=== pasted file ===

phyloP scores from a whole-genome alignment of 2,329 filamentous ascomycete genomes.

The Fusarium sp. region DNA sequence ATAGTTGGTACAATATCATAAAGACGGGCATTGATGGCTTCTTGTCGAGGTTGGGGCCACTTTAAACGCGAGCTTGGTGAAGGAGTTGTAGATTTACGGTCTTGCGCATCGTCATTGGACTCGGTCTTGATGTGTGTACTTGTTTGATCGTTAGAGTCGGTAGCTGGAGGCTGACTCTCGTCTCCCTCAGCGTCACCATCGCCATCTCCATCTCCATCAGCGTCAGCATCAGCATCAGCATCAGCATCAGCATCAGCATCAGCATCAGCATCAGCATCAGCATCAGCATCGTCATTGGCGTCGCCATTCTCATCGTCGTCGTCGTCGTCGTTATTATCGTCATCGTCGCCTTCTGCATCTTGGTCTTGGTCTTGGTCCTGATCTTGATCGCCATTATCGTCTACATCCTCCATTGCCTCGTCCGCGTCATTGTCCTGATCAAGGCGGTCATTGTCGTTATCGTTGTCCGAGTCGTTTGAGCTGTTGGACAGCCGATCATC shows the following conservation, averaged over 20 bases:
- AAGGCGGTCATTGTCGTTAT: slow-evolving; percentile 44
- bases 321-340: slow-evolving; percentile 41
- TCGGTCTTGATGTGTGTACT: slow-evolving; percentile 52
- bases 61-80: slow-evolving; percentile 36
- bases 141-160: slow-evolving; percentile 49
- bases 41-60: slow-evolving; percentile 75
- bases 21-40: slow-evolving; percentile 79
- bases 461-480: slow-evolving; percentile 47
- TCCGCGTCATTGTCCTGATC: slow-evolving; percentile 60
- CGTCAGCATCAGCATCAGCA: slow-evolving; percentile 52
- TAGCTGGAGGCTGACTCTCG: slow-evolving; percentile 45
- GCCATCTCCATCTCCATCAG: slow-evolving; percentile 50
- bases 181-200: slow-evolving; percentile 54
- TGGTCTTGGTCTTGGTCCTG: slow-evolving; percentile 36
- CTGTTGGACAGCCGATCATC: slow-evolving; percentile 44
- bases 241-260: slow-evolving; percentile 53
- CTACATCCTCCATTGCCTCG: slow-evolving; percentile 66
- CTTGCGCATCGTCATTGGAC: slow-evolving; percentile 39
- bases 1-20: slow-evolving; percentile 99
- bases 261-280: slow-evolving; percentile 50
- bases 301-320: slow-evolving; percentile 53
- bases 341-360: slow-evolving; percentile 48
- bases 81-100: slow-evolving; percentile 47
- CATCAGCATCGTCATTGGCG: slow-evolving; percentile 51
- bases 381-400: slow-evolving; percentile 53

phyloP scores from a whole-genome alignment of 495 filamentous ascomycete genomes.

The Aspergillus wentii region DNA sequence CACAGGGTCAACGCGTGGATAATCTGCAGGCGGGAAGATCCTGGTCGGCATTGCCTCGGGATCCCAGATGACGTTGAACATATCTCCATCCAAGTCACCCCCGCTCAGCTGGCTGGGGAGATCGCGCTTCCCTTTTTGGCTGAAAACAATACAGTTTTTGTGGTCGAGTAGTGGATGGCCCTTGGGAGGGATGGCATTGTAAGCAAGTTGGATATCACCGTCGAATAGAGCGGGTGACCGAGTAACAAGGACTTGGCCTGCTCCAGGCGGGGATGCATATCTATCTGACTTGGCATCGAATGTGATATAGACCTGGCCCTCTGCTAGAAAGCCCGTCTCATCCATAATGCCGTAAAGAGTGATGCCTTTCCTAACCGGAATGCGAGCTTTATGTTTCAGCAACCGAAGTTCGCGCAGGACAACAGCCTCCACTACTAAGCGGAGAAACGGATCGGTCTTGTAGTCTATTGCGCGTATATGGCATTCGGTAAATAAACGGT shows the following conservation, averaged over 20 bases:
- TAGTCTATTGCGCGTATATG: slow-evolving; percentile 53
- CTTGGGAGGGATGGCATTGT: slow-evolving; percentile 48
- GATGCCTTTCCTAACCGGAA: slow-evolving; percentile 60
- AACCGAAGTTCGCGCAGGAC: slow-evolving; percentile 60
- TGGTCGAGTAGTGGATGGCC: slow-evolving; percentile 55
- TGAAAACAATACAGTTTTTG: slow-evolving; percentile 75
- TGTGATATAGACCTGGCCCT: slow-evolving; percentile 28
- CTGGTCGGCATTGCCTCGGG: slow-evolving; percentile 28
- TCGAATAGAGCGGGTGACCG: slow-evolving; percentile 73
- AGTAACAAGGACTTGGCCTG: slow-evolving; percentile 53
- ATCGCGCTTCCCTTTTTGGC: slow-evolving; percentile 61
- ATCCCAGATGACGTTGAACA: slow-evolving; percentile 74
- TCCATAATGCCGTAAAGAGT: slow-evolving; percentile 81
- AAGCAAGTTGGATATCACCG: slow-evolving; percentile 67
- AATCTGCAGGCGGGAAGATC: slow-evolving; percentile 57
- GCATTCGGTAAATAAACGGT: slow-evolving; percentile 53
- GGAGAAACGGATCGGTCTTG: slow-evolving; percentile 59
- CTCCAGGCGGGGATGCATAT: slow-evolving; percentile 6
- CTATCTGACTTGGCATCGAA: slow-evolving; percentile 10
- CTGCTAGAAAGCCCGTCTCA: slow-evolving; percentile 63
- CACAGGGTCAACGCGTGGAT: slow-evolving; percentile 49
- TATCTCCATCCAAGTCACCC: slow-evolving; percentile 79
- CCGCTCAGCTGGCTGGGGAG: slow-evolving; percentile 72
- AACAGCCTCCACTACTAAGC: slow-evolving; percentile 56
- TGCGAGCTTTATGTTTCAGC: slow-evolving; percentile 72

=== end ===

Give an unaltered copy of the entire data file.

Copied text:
phyloP scores from a whole-genome alignment of 2,329 filamentous ascomycete genomes.

The Fusarium sp. region DNA sequence ATAGTTGGTACAATATCATAAAGACGGGCATTGATGGCTTCTTGTCGAGGTTGGGGCCACTTTAAACGCGAGCTTGGTGAAGGAGTTGTAGATTTACGGTCTTGCGCATCGTCATTGGACTCGGTCTTGATGTGTGTACTTGTTTGATCGTTAGAGTCGGTAGCTGGAGGCTGACTCTCGTCTCCCTCAGCGTCACCATCGCCATCTCCATCTCCATCAGCGTCAGCATCAGCATCAGCATCAGCATCAGCATCAGCATCAGCATCAGCATCAGCATCAGCATCAGCATCGTCATTGGCGTCGCCATTCTCATCGTCGTCGTCGTCGTCGTTATTATCGTCATCGTCGCCTTCTGCATCTTGGTCTTGGTCTTGGTCCTGATCTTGATCGCCATTATCGTCTACATCCTCCATTGCCTCGTCCGCGTCATTGTCCTGATCAAGGCGGTCATTGTCGTTATCGTTGTCCGAGTCGTTTGAGCTGTTGGACAGCCGATCATC shows the following conservation, averaged over 20 bases:
- AAGGCGGTCATTGTCGTTAT: slow-evolving; percentile 44
- bases 321-340: slow-evolving; percentile 41
- TCGGTCTTGATGTGTGTACT: slow-evolving; percentile 52
- bases 61-80: slow-evolving; percentile 36
- bases 141-160: slow-evolving; percentile 49
- bases 41-60: slow-evolving; percentile 75
- bases 21-40: slow-evolving; percentile 79
- bases 461-480: slow-evolving; percentile 47
- TCCGCGTCATTGTCCTGATC: slow-evolving; percentile 60
- CGTCAGCATCAGCATCAGCA: slow-evolving; percentile 52
- TAGCTGGAGGCTGACTCTCG: slow-evolving; percentile 45
- GCCATCTCCATCTCCATCAG: slow-evolving; percentile 50
- bases 181-200: slow-evolving; percentile 54
- TGGTCTTGGTCTTGGTCCTG: slow-evolving; percentile 36
- CTGTTGGACAGCCGATCATC: slow-evolving; percentile 44
- bases 241-260: slow-evolving; percentile 53
- CTACATCCTCCATTGCCTCG: slow-evolving; percentile 66
- CTTGCGCATCGTCATTGGAC: slow-evolving; percentile 39
- bases 1-20: slow-evolving; percentile 99
- bases 261-280: slow-evolving; percentile 50
- bases 301-320: slow-evolving; percentile 53
- bases 341-360: slow-evolving; percentile 48
- bases 81-100: slow-evolving; percentile 47
- CATCAGCATCGTCATTGGCG: slow-evolving; percentile 51
- bases 381-400: slow-evolving; percentile 53

phyloP scores from a whole-genome alignment of 495 filamentous ascomycete genomes.

The Aspergillus wentii region DNA sequence CACAGGGTCAACGCGTGGATAATCTGCAGGCGGGAAGATCCTGGTCGGCATTGCCTCGGGATCCCAGATGACGTTGAACATATCTCCATCCAAGTCACCCCCGCTCAGCTGGCTGGGGAGATCGCGCTTCCCTTTTTGGCTGAAAACAATACAGTTTTTGTGGTCGAGTAGTGGATGGCCCTTGGGAGGGATGGCATTGTAAGCAAGTTGGATATCACCGTCGAATAGAGCGGGTGACCGAGTAACAAGGACTTGGCCTGCTCCAGGCGGGGATGCATATCTATCTGACTTGGCATCGAATGTGATATAGACCTGGCCCTCTGCTAGAAAGCCCGTCTCATCCATAATGCCGTAAAGAGTGATGCCTTTCCTAACCGGAATGCGAGCTTTATGTTTCAGCAACCGAAGTTCGCGCAGGACAACAGCCTCCACTACTAAGCGGAGAAACGGATCGGTCTTGTAGTCTATTGCGCGTATATGGCATTCGGTAAATAAACGGT shows the following conservation, averaged over 20 bases:
- TAGTCTATTGCGCGTATATG: slow-evolving; percentile 53
- CTTGGGAGGGATGGCATTGT: slow-evolving; percentile 48
- GATGCCTTTCCTAACCGGAA: slow-evolving; percentile 60
- AACCGAAGTTCGCGCAGGAC: slow-evolving; percentile 60
- TGGTCGAGTAGTGGATGGCC: slow-evolving; percentile 55
- TGAAAACAATACAGTTTTTG: slow-evolving; percentile 75
- TGTGATATAGACCTGGCCCT: slow-evolving; percentile 28
- CTGGTCGGCATTGCCTCGGG: slow-evolving; percentile 28
- TCGAATAGAGCGGGTGACCG: slow-evolving; percentile 73
- AGTAACAAGGACTTGGCCTG: slow-evolving; percentile 53
- ATCGCGCTTCCCTTTTTGGC: slow-evolving; percentile 61
- ATCCCAGATGACGTTGAACA: slow-evolving; percentile 74
- TCCATAATGCCGTAAAGAGT: slow-evolving; percentile 81
- AAGCAAGTTGGATATCACCG: slow-evolving; percentile 67
- AATCTGCAGGCGGGAAGATC: slow-evolving; percentile 57
- GCATTCGGTAAATAAACGGT: slow-evolving; percentile 53
- GGAGAAACGGATCGGTCTTG: slow-evolving; percentile 59
- CTCCAGGCGGGGATGCATAT: slow-evolving; percentile 6
- CTATCTGACTTGGCATCGAA: slow-evolving; percentile 10
- CTGCTAGAAAGCCCGTCTCA: slow-evolving; percentile 63
- CACAGGGTCAACGCGTGGAT: slow-evolving; percentile 49
- TATCTCCATCCAAGTCACCC: slow-evolving; percentile 79
- CCGCTCAGCTGGCTGGGGAG: slow-evolving; percentile 72
- AACAGCCTCCACTACTAAGC: slow-evolving; percentile 56
- TGCGAGCTTTATGTTTCAGC: slow-evolving; percentile 72